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Interesting Botanicals to use in Gin
Unlike whisky which may be spelled whisky or whiskey in different parts of the world, gin is gin the world round. The name gin is derived from genièvre (French), jenever (Dutch), and ginepro (Italian), all of which mean “juniper”, and it dates as far back at the 13th century.
In most cases (Jenever being one of the exceptions) the spirit is essentially flavorless before compounds from the botanical ingredients are extracted into it. The flavors that are imparted depends on the exact ingredients added, and their relevant concentrations. The specifics of these ingredients and concentrations are a closely guarded secret in the case of commercial Gin products.
What is a Gin?
The legal and international definition of Gin is “a spirit which derives its predominant flavor from juniper”. Other ingredients that are used in some varieties of gin include aniseed, angelica root, cardamon, cinnamon, cassia root, nutmeg, orange, lemon, cucumber, etc.
In South African Legislation the Class Definition of Gin stops at the Juniper Flavoring requirement. Other countries have much more detailed definitions and multiple subcategories.
- Gin (Compounded) is juniper berries and (optionally) other aromatics or their extracts, essences or flavors blended with neutral spirits
- Gin (Distilled) is juniper berries and (optionally) other aromatics or their extracts, essences or flavors added to a mash prior to distillation
- Gin (Redistilled) is juniper berries and (optionally) other aromatics or their extracts, essences or flavors added to distilled spirits prior or during redistillation
- Gin (Liqueur / Cordial) is a juniper infused spirit blended with other components. Wine, if used, may not exceed 2½% by volume of such a finished product.
How do I make Gin?
In total there are 128 different ways to make Gin, all of which is covered in details during the Distillique W4 - Gin and Botanicals Practical Workshop, as well as the C-10 Comprehensive Distilling Course.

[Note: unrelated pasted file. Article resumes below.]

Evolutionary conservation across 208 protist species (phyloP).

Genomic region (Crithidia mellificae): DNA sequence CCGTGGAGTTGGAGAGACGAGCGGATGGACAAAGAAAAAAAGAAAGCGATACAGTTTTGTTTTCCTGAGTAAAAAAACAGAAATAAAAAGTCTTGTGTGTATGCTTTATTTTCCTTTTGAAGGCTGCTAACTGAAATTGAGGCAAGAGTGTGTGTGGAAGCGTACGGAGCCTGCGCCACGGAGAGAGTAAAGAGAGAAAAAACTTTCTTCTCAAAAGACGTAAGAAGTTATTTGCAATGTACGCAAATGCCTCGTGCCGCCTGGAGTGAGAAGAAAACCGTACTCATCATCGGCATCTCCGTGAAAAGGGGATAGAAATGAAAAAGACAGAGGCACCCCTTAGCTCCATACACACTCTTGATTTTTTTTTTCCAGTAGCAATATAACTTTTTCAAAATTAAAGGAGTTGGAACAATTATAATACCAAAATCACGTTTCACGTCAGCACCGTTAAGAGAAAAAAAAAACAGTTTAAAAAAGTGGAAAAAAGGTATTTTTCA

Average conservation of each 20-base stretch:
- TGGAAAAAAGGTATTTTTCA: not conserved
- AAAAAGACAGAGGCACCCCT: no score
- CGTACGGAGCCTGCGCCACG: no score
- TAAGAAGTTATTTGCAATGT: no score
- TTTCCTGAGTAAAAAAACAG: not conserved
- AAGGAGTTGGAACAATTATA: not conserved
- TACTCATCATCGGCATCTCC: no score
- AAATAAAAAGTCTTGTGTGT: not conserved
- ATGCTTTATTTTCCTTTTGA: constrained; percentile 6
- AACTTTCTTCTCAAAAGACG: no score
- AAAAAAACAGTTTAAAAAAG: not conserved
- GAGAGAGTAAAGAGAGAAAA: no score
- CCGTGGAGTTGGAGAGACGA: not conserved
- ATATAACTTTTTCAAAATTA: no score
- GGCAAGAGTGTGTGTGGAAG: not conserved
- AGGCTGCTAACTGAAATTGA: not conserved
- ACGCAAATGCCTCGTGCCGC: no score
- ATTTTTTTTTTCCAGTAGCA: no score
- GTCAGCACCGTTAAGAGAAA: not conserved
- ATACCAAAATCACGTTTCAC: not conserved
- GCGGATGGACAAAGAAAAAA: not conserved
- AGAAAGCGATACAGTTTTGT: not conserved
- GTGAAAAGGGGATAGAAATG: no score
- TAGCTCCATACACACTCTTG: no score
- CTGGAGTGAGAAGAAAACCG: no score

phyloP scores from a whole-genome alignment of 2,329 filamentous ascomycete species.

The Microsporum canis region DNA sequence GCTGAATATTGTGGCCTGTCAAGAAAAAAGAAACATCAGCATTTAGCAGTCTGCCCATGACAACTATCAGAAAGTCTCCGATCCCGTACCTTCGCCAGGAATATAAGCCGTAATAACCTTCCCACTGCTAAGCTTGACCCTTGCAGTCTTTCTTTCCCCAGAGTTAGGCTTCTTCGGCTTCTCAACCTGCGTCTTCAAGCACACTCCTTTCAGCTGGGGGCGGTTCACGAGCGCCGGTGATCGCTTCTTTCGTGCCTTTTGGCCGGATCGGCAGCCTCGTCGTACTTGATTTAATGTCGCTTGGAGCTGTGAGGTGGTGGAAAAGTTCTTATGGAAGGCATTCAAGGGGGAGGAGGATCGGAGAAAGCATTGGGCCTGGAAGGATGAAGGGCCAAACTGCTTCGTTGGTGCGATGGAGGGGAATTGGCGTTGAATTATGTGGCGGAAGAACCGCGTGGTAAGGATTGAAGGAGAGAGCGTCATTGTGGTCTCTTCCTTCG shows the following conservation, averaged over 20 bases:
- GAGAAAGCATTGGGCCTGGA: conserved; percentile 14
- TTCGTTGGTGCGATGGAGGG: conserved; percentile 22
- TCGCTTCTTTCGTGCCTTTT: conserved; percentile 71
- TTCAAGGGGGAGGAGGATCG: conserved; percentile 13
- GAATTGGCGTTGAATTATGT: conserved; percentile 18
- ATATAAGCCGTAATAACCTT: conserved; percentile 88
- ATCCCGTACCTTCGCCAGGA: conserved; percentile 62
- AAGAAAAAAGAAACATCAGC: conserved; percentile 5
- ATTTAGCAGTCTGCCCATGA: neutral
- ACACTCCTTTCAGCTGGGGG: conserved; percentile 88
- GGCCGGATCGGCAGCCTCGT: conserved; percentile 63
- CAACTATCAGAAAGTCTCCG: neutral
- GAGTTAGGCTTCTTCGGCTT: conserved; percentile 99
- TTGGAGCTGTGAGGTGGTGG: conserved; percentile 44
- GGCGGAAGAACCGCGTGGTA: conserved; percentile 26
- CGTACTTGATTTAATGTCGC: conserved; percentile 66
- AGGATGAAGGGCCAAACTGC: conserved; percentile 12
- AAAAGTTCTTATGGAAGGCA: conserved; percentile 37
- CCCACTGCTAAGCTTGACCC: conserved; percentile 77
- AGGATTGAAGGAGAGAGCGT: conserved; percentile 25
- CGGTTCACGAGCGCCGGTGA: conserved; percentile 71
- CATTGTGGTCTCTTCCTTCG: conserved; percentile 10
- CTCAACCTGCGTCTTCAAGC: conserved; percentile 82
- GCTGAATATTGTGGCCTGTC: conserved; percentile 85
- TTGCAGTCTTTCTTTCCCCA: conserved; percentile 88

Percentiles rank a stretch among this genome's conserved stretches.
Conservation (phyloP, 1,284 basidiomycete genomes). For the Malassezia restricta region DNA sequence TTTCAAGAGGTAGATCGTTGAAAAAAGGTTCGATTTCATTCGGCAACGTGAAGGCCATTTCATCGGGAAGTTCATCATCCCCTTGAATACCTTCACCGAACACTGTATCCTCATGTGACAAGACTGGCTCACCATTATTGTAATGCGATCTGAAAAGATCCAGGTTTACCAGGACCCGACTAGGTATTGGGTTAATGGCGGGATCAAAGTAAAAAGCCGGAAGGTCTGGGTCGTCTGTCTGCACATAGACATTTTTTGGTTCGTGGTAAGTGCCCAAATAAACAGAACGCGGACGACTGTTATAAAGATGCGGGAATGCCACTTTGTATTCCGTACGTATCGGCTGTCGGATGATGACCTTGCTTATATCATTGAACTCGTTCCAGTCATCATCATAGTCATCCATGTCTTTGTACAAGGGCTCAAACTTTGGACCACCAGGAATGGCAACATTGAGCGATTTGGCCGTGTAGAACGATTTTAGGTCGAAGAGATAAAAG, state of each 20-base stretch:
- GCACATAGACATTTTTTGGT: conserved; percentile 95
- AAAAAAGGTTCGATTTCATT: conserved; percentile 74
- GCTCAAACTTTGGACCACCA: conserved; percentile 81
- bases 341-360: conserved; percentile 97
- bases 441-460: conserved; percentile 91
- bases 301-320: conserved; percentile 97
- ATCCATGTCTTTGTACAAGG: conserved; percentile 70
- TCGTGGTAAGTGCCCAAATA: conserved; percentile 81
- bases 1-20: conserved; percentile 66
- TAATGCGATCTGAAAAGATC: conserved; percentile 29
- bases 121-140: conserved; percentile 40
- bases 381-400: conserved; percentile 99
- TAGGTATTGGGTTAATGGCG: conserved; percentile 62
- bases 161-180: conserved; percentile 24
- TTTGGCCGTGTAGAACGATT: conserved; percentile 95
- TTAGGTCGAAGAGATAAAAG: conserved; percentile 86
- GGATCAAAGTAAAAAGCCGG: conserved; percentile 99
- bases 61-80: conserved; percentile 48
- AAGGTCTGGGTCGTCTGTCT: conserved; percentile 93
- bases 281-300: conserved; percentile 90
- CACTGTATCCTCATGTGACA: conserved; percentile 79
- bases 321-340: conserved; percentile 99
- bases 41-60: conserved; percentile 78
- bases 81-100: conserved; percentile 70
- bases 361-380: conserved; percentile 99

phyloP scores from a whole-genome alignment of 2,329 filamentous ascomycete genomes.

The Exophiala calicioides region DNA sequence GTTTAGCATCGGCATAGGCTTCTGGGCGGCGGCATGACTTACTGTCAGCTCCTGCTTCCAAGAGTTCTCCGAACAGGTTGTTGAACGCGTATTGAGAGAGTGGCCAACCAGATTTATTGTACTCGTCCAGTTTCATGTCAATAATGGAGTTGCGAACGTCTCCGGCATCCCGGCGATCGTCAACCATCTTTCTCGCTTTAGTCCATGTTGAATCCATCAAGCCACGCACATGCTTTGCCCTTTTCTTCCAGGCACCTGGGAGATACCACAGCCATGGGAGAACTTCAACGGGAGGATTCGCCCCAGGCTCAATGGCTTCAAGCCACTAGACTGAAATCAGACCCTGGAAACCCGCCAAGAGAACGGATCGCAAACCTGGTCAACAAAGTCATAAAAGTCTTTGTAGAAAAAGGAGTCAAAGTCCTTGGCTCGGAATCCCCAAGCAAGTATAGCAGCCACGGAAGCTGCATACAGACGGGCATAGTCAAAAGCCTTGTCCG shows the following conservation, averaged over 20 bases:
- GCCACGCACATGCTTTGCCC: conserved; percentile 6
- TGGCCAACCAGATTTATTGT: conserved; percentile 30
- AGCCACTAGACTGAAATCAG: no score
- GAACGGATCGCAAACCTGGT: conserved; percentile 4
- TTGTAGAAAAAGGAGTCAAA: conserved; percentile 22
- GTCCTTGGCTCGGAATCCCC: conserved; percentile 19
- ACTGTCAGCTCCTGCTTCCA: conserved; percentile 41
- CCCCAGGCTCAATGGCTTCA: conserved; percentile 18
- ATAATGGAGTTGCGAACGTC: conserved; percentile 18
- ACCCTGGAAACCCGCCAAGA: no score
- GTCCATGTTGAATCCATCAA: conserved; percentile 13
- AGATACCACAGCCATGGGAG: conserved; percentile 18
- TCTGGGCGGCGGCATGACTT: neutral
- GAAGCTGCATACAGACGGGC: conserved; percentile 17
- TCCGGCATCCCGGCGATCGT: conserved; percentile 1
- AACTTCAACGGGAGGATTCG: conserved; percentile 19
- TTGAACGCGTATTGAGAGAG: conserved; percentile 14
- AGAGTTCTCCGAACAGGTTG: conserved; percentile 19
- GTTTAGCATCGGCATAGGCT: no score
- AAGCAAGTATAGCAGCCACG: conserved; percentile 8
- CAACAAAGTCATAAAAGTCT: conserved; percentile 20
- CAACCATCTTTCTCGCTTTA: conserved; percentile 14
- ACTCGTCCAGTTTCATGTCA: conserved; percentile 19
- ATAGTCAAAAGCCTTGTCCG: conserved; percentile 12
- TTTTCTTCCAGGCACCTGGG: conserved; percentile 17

But regardless of the method chosen – the determining factor of the quality and taste of the Gin would be the choice of botanicals.
What Botanicals do I put in Gin?
Juniper is the only standard botanical that should always be included in Gin – the rest is open to experimentation and creative flair. Many Gin distilleries have made their name by concentrating on one specific component, or by bringing in something new or unique.
Examples of distilleries like these are Hendricks’ Gin, with their prominent Cucumber overtones, and obviously South Africa’s very own Inverroche Gin – the first distillery in the world to use Fynbos as a Botanical choice in Gin.
A rather unique choice of botanical is found on the Isle of Harris.
The folks at the Isle of Harris Distillery are applying their whisky making skills to producing a new island gin. They looked to the land and sea for the botanicals to make their newest spirit and found seaweed!
Back in the winter of 2013, the Distillery approached ethnobotanist Susanne Masters to investigate the how, where and why of ingredients to combine in their Gin. As an ethnobotanist she concentrates on the relationship between people and plants. In this case, specifically as it historically applies to life in the islands.
Starting on land, Ms. Masters considered Silverweed, Heather, Lady’s bedstraw, Meadowsweet, Bog myrtle, Sphagnum moss and clovers of white and red. Each botanical was considered carefully based on their characteristics, ecology, conservation practices and sustainable for the new gin.
Not finding a suitable and sufficiently unique botanical on land, her search moved to the waters surrounding the Island.
Seaweed harvesting has been a significant activity on the Island for decades, providing a means to fertilize the soil. One particular species, Sugar Kelp, is found in underwater forests all around the island. As expected for a seaweed, it holds a salty flavor element but crucially, as indicated by the name, it is also sweet due to the presence of a substance called mannitol (named after the biblical foodstuff manna).
And so Sugar Kelp (scientifically called Saccharina latissima) became the focus of the distilleries’ attention. Growing in deep abundance around the shores and hand-harvested by traditional methods, it’s an environmentally friendly ingredient when taken carefully from the seas by local gatherers.
So when surrounded by seaweed, use seaweed to make your first craft spirit gin.
When surrounded by fynbos, use fynbos.
What are YOU surrounded by?
Do not be afraid to experiment, and keep on Distilling !